Pakistan asks U.S. military for help, but not Canada
ISLAMABAD—The Canadian military’s Disaster Assistance Response Team has no immediate plans to travel to Pakistan to help with flood recovery efforts because it hasn’t been asked to go.
Foreign military forces from the United States, Japan and Australia are either in Pakistan or en route in the wake of the worst flooding in the country’s history. Some aid officials had expected Canada’s DART to join them in Pakistan.
More than 20 million Pakistanis are said to be affected by the flooding and access to clean drinking water is an immediate priority.
But an official at the Canadian High Commission in Islamabad told the Star that Canada has not been asked for additional help. Several Canadian aid agencies including the Canadian Red Cross and Care Canada are on the ground in Pakistan.
“At this moment there has been no decision to deploy,” said Fareeha Iftikhar, a Canadian High Commission spokesperson. “A DART deployment can only be considered upon formal request from the government of the affected country and based on an assessment of the needs of the affected population.”
Pakistan’s decision against asking for DART is curious.
DART typically features a medical team of at least 30 doctors, nurses and medical technicians, complemented by engineers who can provide access to clean drinking water with reverse osmosis water purification facilities, which can produce up to 200,000 litres of clean water a day.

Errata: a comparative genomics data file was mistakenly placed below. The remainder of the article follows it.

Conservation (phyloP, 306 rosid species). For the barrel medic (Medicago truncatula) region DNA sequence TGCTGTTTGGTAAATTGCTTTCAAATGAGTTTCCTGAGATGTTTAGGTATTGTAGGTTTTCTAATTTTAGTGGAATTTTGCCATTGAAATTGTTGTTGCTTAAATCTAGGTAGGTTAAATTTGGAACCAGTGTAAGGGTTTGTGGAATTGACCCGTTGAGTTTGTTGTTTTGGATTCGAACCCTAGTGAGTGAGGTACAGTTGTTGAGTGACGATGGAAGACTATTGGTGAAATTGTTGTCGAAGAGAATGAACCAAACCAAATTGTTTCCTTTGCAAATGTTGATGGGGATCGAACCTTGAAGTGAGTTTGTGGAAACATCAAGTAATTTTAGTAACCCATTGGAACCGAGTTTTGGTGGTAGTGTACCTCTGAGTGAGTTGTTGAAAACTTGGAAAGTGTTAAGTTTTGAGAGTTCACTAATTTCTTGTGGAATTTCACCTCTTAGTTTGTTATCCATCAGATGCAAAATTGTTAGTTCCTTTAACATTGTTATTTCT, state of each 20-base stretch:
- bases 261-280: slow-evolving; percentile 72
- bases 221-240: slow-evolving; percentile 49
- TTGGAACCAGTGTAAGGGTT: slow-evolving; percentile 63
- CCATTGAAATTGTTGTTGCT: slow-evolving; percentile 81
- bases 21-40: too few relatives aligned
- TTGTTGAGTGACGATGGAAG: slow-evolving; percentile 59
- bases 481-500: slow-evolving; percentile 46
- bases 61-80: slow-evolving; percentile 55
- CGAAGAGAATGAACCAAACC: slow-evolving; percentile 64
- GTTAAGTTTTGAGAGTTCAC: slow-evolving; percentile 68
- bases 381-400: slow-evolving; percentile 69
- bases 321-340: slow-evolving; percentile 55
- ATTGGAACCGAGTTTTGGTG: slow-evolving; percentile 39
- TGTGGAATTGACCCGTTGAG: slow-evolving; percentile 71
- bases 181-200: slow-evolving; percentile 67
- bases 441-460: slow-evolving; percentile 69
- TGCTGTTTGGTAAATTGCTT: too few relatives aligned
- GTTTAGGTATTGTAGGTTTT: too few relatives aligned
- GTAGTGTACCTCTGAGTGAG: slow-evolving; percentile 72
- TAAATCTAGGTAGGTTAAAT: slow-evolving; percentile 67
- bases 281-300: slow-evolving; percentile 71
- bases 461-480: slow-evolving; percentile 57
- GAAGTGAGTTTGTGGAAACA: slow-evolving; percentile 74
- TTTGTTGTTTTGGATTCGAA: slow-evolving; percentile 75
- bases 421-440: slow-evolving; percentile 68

Moreover, the Pakistan government said publicly it was grateful for DART’s assistance in 2005 following an earthquake in Kashmir that killed more than 80,000 people.
Still, that deployment wasn’t without controversy.
Canadian military officials bristled over Pakistan’s demand that Canadian troops avoid bringing any weapons into the country. The Canadian team set up a medical base near Muzaffarabad, capital of
Pakistani-controlled Kashmir, and some officers worried about securing their base. In the end, the team came without weapons and there were no known security breaches.
If Canada ultimately does send DART to Pakistan, the team would probably be deployed in southern Pakistan where floodwaters remain high.
American forces are helping to provide aid and transportation in Pakistan’s northwest Swat Valley, where security remains a concern, and don’t have the same restrictions over bringing weapons into the country because U.S. forces were already in Pakistan before the floods training Pakistani soldiers.
Japan, meantime, is sending 200 military helicopters to Pakistan this week, the Pakistani newspaper Dawn reported. A total of 530 Japanese ground, air and naval troops are scheduled to be mobilized for the relief mission.